This article is the second in a series on incorporating water efficiency policies when updating or establishing corporate sustainability goals. Read parts one, three, four and five.
Working to incorporate water efficiency policies as part of your corporate sustainability plan is essential in today’s environment, especially as we are looking into a post-pandemic world where attention will once again be on climate action. If you are just beginning to develop a corporate sustainability plan or need to update your current one to include water efficiency policies, getting started means comparing water issues against company goals.
Are you looking for assistance brainstorming ideas about alternative water resources or interested in creating a water efficiency plan? Please call us at (415) 351-2227. We will be happy to help!
Before any action can be taken, you need to thoroughly examine how your business is currently running and how water is being used to maintain day-to-day operations.
To make implementing water efficiency policies that produce results attainable, consider the following:
- Start by gathering data. Many companies will be surprised by how much water is being used to keep their business running – but that doesn’t been reductions can’t be made. This doesn’t mean looking at just the water usage in your facility, it also extends to where your products are coming from and how your facility is impacting the surrounding area you are located. The data will prove to be an invaluable tool when setting a baseline and creating a water efficiency plan. Your company will be able to take a comprehensive look at where change can be implemented and determine a clear path forward.
- Determine what your company will report. Corporate sustainability programs are not only important for combating climate change, they are also increasingly necessary to attract investors, consumers and top talent. After taking a thorough dive into the numbers your data assessment has provided, establishing parameters for reporting is the next step for creating water efficiency policies and consistency is key. If what is being reported on changes year after year, it doesn’t indicate a true commitment to corporate sustainability. Be transparent about how your company has implemented water efficiency policies and how you are continually reducing usage.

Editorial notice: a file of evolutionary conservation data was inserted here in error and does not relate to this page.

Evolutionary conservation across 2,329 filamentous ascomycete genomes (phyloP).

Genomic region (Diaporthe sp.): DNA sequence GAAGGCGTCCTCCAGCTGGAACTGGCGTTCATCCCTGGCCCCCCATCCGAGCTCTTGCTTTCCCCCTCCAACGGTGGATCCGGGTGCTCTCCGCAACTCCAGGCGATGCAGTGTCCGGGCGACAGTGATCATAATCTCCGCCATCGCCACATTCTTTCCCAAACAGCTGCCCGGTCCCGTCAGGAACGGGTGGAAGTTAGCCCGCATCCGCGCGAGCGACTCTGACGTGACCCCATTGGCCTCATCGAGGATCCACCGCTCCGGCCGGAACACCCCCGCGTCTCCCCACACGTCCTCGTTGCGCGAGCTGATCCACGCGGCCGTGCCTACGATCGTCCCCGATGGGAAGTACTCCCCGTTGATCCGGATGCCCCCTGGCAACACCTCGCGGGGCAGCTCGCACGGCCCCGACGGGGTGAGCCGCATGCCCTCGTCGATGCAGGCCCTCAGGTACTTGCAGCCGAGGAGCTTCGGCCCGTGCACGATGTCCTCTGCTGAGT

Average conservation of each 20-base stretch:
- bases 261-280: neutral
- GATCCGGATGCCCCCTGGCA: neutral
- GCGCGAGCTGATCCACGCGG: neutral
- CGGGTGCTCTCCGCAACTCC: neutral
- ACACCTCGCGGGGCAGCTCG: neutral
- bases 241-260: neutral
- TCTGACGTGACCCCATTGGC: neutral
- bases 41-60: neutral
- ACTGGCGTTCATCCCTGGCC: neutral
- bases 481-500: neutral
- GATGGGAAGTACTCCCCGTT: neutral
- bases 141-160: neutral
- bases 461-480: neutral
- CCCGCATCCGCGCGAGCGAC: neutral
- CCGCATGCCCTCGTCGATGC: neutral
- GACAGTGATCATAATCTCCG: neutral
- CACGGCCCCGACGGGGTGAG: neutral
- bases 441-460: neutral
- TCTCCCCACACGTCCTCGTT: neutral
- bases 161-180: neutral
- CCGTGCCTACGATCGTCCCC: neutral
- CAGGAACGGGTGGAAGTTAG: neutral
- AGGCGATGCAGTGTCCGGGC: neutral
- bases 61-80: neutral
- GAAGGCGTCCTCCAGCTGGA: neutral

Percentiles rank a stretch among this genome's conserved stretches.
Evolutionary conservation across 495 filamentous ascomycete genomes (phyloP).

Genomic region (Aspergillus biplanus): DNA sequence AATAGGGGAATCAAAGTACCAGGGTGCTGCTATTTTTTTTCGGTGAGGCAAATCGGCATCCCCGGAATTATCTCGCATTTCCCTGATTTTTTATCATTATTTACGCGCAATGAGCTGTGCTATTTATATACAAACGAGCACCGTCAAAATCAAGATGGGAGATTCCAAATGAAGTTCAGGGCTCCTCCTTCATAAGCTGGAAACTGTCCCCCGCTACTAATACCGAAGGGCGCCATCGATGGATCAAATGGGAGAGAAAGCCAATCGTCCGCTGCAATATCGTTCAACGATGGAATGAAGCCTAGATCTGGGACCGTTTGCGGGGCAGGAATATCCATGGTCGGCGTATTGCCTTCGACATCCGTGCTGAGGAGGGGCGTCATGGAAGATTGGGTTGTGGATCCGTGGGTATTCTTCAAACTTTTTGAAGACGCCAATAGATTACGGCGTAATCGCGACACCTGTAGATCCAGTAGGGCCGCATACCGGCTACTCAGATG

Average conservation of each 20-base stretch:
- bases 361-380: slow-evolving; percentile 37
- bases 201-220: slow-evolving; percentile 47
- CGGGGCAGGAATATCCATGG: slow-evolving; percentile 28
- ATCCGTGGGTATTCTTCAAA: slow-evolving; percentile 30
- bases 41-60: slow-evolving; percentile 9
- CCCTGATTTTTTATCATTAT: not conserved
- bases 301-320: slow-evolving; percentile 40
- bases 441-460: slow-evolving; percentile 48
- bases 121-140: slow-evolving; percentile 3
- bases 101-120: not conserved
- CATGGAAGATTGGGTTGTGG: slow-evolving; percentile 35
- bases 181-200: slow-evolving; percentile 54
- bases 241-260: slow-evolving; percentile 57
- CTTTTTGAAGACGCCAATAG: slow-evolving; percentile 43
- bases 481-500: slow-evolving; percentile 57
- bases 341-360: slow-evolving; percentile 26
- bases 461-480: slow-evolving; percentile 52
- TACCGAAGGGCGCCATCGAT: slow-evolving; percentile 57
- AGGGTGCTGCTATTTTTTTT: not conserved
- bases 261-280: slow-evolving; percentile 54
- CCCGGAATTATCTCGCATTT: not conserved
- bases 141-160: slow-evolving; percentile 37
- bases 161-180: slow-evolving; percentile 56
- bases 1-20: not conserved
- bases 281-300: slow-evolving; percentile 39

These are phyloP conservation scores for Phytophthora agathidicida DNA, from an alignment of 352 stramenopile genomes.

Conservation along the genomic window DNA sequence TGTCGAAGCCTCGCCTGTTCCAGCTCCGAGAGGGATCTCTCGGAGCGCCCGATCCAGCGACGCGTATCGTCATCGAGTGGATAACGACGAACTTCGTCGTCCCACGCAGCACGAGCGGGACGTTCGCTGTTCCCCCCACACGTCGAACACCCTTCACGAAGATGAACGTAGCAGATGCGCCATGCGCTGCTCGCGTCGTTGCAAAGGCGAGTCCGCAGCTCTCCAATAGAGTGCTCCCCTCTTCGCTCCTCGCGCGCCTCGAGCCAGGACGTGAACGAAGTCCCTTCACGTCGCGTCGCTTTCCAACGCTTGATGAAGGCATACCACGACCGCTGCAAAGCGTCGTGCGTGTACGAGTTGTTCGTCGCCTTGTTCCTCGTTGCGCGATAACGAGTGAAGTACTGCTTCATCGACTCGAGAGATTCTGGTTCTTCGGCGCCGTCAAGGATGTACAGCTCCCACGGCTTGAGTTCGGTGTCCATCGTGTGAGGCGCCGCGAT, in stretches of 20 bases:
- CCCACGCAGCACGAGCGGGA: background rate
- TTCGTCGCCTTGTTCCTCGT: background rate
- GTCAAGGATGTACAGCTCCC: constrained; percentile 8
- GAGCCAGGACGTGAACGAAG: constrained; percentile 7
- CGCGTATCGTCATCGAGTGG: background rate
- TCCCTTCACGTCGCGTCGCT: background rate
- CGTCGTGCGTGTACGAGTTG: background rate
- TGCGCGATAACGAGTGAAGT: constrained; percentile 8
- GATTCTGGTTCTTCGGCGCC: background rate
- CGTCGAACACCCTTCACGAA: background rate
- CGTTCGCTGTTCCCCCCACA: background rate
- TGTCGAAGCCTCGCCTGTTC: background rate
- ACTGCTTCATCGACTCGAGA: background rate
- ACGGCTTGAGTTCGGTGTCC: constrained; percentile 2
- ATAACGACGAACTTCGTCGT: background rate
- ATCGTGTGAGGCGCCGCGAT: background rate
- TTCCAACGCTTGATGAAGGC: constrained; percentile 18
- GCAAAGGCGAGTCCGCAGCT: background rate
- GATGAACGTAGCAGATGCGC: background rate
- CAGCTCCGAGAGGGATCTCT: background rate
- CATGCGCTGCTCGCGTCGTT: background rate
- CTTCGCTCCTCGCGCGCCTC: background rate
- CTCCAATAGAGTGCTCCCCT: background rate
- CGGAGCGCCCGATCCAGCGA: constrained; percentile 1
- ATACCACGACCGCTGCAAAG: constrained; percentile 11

- Create meaningful goals. Water efficiency policies are not one size fits all. Based on the data you’ve collected, decide what your company can reasonably achieve while still making an impact. If you’re just starting out, simple infrastructure updates and updating facilities with water-efficient technologies like low-flow fixtures will prove successful. But corporations that are looking to expand their policies and have a greater effect will have to look outside their own usage and consider their supply chain.
With companies getting ready to open back up as COVID-19 cases continue to decline, now is the time to get a jump start on your water efficiency policies. Water is a fundamental resource in daily business operations, but there are ways you can reduce your usage and do your part to help prevent a global water crisis.
Check out the following resources for ideas on how to start establishing water efficiency policies at your company:
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